way you sound on guitar. It is definitely the same artist, which is a testament
to how, even if you were playing a slide whistle, it would still sound like
Kevin. Your musical identity is that strong, in much the same way Clark Terry’s
singing informs his trumpet playing and vice versa. That alone puts you in a
pretty unique (and elite) class.
So… thanks again for the music. I’m enjoying “Piano 1.” Will there be a “Piano 2”?"
-- Mike Metheny (US)
Congrats to the new album, it is a great one!
I personally like the sound of acoustic piano a lot, it is soothing for me and simply wonderful.
What stood out to me as a really unique and recognizable feature were these wonderful dense chord clusters on "construction 3B", extremely nice!!"
-- Dieter Kaudel (US)
"Obviously, there is absolutely nothing derivative in Piano I, and you
are not evoking bird songs for the most part, but there is a spiritual link to
that solo piano album because it takes heart goes to a similar place. I used to
listen to that Messiaen album on vinyl often, and have given it as a gift. I
just experienced the illusion of silence between tracks on Piano I and
that, my friend, is remarkable. No thought crowded my mind for that wonderful
The attack on this piano work is certainly different, but your composer’s voice is clear and very strong from this other angle. But I want to reach a place tonight of simple feeling and no thought. I am tired of thinking, being outraged by the news, planning the day, all of that. For a break from that world, I choose to be transported to your album.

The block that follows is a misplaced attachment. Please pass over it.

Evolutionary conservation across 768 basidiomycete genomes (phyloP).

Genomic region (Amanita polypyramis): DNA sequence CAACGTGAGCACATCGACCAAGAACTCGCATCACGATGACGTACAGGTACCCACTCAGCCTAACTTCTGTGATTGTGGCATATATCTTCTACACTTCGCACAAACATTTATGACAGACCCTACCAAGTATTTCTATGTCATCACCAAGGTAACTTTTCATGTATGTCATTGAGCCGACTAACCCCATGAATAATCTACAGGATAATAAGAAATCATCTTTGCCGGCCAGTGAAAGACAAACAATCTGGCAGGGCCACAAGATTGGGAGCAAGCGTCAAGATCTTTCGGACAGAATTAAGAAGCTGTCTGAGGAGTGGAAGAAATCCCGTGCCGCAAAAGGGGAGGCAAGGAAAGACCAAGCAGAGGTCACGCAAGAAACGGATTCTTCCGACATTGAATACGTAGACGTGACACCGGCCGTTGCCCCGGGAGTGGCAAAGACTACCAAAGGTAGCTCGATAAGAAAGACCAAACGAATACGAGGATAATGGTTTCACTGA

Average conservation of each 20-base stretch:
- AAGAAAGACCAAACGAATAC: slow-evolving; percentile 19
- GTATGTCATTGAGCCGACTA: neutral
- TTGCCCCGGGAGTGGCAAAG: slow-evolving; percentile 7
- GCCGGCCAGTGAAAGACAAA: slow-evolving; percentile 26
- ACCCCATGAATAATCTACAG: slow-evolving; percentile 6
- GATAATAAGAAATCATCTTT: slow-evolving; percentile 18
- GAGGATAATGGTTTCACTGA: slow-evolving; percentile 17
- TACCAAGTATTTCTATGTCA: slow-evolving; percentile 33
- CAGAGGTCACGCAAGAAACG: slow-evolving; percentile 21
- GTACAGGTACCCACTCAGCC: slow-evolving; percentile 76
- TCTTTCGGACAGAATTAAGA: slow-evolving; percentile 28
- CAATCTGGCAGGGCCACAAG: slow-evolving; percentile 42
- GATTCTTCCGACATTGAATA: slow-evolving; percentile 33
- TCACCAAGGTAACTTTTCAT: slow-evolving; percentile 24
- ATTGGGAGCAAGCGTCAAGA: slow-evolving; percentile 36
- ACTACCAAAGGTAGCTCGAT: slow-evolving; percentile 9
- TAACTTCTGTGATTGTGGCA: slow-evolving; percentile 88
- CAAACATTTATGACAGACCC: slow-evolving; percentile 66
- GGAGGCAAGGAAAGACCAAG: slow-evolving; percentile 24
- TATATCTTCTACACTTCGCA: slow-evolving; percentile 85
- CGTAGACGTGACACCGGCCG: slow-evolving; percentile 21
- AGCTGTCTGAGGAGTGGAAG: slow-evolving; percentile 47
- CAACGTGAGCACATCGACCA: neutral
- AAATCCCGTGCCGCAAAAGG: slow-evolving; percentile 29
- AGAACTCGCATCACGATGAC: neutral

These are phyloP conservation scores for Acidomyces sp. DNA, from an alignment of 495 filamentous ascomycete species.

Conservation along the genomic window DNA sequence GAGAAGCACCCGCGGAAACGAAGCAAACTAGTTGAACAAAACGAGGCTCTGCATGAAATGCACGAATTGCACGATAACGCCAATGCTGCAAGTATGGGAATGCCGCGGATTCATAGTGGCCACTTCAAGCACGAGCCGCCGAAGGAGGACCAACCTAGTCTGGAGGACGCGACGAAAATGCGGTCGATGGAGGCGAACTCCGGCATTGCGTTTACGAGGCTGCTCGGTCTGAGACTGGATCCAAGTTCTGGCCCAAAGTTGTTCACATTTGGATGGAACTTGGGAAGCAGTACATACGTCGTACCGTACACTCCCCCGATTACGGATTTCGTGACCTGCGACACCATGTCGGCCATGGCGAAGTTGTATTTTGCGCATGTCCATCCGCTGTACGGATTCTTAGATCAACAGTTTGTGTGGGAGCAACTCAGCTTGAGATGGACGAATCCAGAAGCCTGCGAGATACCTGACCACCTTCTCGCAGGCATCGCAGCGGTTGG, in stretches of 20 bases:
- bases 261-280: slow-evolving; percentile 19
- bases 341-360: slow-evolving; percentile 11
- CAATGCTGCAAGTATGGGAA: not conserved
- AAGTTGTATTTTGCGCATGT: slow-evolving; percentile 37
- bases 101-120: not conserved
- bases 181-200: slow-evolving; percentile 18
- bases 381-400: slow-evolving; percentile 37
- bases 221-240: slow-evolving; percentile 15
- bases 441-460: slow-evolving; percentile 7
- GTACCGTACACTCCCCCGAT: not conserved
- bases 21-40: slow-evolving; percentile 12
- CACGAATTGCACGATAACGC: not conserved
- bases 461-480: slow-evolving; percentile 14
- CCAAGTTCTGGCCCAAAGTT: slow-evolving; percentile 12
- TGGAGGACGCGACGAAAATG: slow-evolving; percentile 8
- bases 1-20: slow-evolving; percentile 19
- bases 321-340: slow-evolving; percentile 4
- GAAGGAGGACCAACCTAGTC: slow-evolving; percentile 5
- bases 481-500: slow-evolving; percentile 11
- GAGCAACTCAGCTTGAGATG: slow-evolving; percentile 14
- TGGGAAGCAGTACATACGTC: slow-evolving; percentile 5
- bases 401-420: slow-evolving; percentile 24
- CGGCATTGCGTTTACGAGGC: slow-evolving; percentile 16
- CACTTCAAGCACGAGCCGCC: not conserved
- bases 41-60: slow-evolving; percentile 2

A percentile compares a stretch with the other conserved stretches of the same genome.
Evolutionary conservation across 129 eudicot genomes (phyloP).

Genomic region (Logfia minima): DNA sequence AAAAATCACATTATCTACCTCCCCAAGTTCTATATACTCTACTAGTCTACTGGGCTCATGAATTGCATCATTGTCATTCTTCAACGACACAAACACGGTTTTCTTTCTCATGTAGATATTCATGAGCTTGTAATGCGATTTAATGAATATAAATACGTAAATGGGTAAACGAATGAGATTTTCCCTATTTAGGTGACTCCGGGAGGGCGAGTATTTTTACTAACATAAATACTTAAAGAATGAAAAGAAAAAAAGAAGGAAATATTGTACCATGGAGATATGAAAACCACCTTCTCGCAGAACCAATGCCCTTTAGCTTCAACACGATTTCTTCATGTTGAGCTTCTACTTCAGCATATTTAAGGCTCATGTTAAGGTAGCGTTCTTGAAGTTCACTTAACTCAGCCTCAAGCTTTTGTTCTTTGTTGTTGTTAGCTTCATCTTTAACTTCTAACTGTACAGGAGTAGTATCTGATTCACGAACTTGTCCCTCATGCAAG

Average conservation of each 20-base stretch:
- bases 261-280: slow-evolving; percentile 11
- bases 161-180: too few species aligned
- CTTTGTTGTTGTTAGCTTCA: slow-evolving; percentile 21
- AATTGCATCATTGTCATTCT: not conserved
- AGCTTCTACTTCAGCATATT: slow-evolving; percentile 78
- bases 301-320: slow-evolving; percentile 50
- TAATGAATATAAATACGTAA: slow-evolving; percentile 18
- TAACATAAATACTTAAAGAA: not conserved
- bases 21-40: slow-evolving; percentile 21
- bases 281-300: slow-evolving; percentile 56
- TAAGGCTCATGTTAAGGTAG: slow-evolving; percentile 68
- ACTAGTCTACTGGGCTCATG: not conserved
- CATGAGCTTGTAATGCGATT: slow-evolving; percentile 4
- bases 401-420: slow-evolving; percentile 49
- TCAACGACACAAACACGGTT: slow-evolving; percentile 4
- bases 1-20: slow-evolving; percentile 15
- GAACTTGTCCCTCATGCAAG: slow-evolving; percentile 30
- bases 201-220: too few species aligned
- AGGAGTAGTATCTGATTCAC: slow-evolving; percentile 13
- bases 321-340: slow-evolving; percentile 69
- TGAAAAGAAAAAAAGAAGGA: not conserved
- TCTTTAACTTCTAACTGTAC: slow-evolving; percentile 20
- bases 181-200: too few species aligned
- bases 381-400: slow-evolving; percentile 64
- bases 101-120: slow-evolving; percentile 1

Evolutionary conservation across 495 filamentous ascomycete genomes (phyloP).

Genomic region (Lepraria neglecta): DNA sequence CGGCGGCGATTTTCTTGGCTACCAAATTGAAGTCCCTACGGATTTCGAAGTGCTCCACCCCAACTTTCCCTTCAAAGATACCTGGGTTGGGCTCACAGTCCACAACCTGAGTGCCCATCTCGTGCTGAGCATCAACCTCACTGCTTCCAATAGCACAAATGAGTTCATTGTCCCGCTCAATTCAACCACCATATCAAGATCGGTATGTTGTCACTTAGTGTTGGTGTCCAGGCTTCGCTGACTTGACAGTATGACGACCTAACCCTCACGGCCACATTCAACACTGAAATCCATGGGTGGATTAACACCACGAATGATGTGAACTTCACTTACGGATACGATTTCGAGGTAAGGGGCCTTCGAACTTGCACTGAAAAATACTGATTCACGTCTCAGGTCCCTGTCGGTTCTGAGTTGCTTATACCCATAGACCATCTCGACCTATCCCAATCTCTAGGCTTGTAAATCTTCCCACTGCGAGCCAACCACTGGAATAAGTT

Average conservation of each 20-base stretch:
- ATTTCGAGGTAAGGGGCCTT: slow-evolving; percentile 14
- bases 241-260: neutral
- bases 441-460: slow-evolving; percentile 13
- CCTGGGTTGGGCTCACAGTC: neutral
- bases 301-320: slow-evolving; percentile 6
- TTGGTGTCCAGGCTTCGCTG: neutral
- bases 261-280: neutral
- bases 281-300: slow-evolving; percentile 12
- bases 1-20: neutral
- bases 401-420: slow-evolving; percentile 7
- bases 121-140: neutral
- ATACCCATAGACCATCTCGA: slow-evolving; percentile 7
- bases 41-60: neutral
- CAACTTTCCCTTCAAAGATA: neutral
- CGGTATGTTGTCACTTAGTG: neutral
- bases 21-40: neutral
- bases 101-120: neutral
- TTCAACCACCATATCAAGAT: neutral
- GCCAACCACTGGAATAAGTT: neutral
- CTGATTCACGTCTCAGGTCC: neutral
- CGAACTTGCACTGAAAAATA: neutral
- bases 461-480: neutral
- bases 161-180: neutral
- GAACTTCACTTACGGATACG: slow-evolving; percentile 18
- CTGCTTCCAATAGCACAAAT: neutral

I find in all of your work the holy perspective of “The Seeker.” The music is
just ahead of you, and you seek to catch up while it changes. You play an echo
of the music that Great Holy Algorhythm.
I believe you play the music you hear just after it has formed in your mind, as did Charles Ives. Ives criticized those who allowed the instrument to have undue influence on the composition. He wrote some of his music on his shirt collars while riding home from work at the insurance company. What a concept is that music that he and you transcribe from the music hall in your mind! Who is the soloist there? I suspect your experience of the music you are hearing as you compose does not feel like a creation of your own thought. After all, Mark Strand was right: “We are reading the story of our lives as though we were writing it.”
One deep affect of your music has been that I feel closer to you than perhaps any other person on earth from time to time. I am, after all, creating your music with you when I listen to you play. In physical reality, we are a poor flawed approximation of who we are in music.
This is all leading to something, but I don’t know where it is going. It seems good. In that, it is an analog for all of your music. In that, it is an analog for ALL music.
You are part of my spiritual life, if I can say that with the meaning Baruch Spinoza might assign to those words. In your silences, you remind me of Wittgenstein. Didn’t he say, “That whereof we cannot speak, thereof we must remain silent.”
Yeah, but we are not silent. Sam Beckett knew that. “The end is in the beginning, and yet you go on.” And so it goes.
My world would be greatly altered without you in it.
For what it’s worth, I am less distracted by technique in your piano works. You have, obviously, less control over the color of the sound, but the listener may confront the notes and relationships more simply in the piano music. The two together are magic. They are “Two Looks at the Child Kastning.”
- Billy Sheppard (MEXICO/US)
Music Without Borders